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AWE Aldermaston – Enriched Uranium Facility (Project Pegasus)

AWE Aldermaston – Enriched Uranium Facility (Project Pegasus) Writing to West Berkshire Council about the planning application

How to have your say

Letters with comments about the planning application for the proposed new Enriched Uranium Facility (“Pegasus”) at AWE Aldermaston should be sent to:

Planning Department (Attention Mr Clive Inwards)
West Berkshire Council
Council Offices
Market Street
Newbury
Berkshire
RG14 5LD

Comments can be sent by email to planapps@westberks.gov.uk
or you can send your comments via the West Berkshire Council website at http://tr.im/HyxI

Please quote the following reference in your letter:09/02396/COMIND - Enriched Uranium Facility, AWE Aldermaston.

The closing date for comments is 15th January 2010.

The Planning Committee will not consider arguments that do not relate to planning issues.

If you live locally or have a local connection, please stress this so that the Committee understands how the development will affect you personally.

Suggested points to mention in your letter are highlighted in Bold Italics

Further information on each of these points is included in a briefing, see below

1. Safety and Risk

The Ministry of Defence’s planning application for Pegasus is accompanied by a 'Defence Exempt Environmental Appraisal' report, rather than a full Environmental Impact Assessment. /

 

The Defence Exempt
Environmental Appraisal report does not include key information about the processes, risks, and wastes associated with the proposed facility, or how radioactive and other toxic waste will be managed.

Enriched uranium is a radioactive, toxic metal. It is pyrophoric: it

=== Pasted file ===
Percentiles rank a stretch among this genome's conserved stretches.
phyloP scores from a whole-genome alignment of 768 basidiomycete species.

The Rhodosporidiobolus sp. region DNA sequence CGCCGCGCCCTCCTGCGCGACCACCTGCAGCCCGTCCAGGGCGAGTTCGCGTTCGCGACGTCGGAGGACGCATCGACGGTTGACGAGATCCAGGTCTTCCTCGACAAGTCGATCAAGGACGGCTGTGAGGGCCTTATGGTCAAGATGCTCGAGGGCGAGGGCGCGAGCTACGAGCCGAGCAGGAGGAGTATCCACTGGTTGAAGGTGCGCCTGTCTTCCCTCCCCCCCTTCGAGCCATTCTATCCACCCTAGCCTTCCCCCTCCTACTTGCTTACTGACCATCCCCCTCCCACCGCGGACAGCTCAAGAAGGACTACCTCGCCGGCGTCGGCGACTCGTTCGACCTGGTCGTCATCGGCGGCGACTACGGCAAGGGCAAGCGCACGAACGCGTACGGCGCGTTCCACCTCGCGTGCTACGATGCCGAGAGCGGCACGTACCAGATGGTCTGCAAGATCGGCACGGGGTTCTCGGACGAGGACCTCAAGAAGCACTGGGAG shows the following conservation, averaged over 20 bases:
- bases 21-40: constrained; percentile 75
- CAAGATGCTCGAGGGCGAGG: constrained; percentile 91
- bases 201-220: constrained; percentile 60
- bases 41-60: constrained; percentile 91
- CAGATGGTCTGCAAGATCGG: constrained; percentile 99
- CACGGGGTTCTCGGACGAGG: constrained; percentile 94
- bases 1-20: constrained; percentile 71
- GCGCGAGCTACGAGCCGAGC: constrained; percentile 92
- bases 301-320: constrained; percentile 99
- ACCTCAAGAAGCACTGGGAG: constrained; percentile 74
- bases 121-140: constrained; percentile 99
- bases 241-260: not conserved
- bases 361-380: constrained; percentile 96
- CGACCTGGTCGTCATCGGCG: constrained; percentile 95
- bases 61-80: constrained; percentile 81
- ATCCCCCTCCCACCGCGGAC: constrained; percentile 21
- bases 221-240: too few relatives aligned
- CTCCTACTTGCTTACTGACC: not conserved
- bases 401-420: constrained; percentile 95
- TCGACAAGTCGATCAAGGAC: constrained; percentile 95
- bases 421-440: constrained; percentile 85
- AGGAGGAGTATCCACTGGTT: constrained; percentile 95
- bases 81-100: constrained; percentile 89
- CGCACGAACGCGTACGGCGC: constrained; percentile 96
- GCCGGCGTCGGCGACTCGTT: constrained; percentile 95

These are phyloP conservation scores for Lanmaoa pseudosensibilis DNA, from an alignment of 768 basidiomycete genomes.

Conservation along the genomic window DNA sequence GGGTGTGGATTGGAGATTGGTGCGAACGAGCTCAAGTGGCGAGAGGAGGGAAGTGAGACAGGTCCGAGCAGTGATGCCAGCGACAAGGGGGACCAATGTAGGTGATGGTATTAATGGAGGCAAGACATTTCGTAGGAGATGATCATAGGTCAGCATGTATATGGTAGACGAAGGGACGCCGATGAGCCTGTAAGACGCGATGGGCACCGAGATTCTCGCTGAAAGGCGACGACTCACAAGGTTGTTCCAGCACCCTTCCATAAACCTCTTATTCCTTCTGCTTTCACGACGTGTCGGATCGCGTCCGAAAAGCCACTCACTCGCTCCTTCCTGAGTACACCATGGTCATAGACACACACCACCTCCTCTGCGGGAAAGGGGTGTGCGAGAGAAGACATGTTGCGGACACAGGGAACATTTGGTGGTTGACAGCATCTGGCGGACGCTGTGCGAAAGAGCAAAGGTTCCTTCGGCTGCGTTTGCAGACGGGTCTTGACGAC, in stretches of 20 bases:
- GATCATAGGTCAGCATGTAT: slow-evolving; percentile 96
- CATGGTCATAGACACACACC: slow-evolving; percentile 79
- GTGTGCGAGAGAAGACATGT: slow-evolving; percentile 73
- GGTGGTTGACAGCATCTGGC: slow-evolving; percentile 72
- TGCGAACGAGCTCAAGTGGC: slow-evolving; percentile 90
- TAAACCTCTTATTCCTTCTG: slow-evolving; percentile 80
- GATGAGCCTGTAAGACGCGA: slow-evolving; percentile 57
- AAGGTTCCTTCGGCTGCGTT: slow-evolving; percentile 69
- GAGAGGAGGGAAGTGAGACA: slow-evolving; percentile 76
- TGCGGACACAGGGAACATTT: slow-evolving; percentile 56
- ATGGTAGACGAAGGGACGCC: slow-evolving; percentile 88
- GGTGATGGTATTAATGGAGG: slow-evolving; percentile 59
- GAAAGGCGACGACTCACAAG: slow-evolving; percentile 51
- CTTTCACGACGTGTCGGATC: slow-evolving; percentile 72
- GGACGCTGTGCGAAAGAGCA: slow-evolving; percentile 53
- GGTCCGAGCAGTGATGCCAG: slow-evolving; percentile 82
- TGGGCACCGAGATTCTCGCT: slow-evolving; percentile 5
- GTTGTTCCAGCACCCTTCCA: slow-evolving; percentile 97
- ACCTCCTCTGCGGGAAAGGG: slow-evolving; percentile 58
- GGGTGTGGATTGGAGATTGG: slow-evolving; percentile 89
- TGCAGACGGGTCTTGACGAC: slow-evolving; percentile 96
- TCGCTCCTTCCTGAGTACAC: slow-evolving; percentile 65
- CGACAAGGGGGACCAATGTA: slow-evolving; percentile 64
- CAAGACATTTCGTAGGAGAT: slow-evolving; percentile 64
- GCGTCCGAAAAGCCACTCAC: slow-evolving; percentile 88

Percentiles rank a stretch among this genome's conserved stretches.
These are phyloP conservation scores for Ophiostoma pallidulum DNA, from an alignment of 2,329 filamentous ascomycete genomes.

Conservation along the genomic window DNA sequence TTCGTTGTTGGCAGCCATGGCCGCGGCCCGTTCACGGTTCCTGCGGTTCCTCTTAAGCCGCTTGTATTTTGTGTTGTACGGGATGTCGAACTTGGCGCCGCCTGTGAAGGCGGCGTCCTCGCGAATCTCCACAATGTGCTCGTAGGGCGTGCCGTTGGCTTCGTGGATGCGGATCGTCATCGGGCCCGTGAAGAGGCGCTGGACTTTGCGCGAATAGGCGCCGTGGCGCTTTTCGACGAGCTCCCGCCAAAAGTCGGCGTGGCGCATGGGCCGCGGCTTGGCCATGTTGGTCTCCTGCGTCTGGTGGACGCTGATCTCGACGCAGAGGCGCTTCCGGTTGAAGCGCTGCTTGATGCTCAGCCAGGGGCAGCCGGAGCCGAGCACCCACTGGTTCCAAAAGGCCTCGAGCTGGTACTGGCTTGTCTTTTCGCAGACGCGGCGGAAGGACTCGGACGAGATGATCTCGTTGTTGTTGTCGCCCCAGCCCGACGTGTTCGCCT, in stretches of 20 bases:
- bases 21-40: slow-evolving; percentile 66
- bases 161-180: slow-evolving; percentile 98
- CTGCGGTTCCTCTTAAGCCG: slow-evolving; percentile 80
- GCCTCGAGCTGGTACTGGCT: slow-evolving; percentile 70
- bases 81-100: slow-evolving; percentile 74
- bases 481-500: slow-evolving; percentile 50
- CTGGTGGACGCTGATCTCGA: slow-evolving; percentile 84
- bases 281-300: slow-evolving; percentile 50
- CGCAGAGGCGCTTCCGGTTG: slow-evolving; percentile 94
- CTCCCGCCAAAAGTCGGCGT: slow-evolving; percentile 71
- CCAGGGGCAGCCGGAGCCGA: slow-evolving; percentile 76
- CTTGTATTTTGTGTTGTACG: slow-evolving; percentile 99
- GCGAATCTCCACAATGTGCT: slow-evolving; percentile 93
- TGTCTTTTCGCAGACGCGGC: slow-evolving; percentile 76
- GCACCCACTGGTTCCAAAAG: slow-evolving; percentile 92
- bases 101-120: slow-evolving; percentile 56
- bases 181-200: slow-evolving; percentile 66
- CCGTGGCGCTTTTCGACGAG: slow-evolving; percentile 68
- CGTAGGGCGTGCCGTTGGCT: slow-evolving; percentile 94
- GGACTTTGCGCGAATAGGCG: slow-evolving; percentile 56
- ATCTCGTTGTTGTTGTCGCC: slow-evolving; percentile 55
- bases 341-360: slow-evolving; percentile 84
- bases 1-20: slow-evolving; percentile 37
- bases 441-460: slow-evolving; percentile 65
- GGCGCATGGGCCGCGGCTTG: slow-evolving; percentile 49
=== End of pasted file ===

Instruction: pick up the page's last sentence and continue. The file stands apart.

rapidly oxidises and may ignite spontaneously in air, especially in a powdered form. Enriched uranium poses potential fire and radiation hazards. There is also the risk of a criticality accident, which can result if a nuclear chain reaction occurs accidentally in a fissile
substance such as enriched uranium.

The lack of information means that the Planning Committee and the public cannot make an independent judgement on whether the risks posed by the new Enriched Uranium Facility are acceptable or not


2. Radioactive Waste and sustainability

The Pegasus Enriched Uranium Facility (EUF) will manufacture products
made of uranium and generate both solid and liquid wastes contaminated
with uranium. The enriched uranium warhead components manufactured in
the facility will at the end of their life-cycle require treatment as waste. The EUF will generate low level and intermediate level solid
radioactive waste.

Although enriched uranium itself is a high cost
material which will be recovered and recycled from waste streams,
secondary wastes, residues, and items which have been in contact with
enriched uranium will remain and will qualify as radioactive wastes. The government has no strategy for the disposal of intermediate level
radioactive wastes. This waste would have to be stored on site at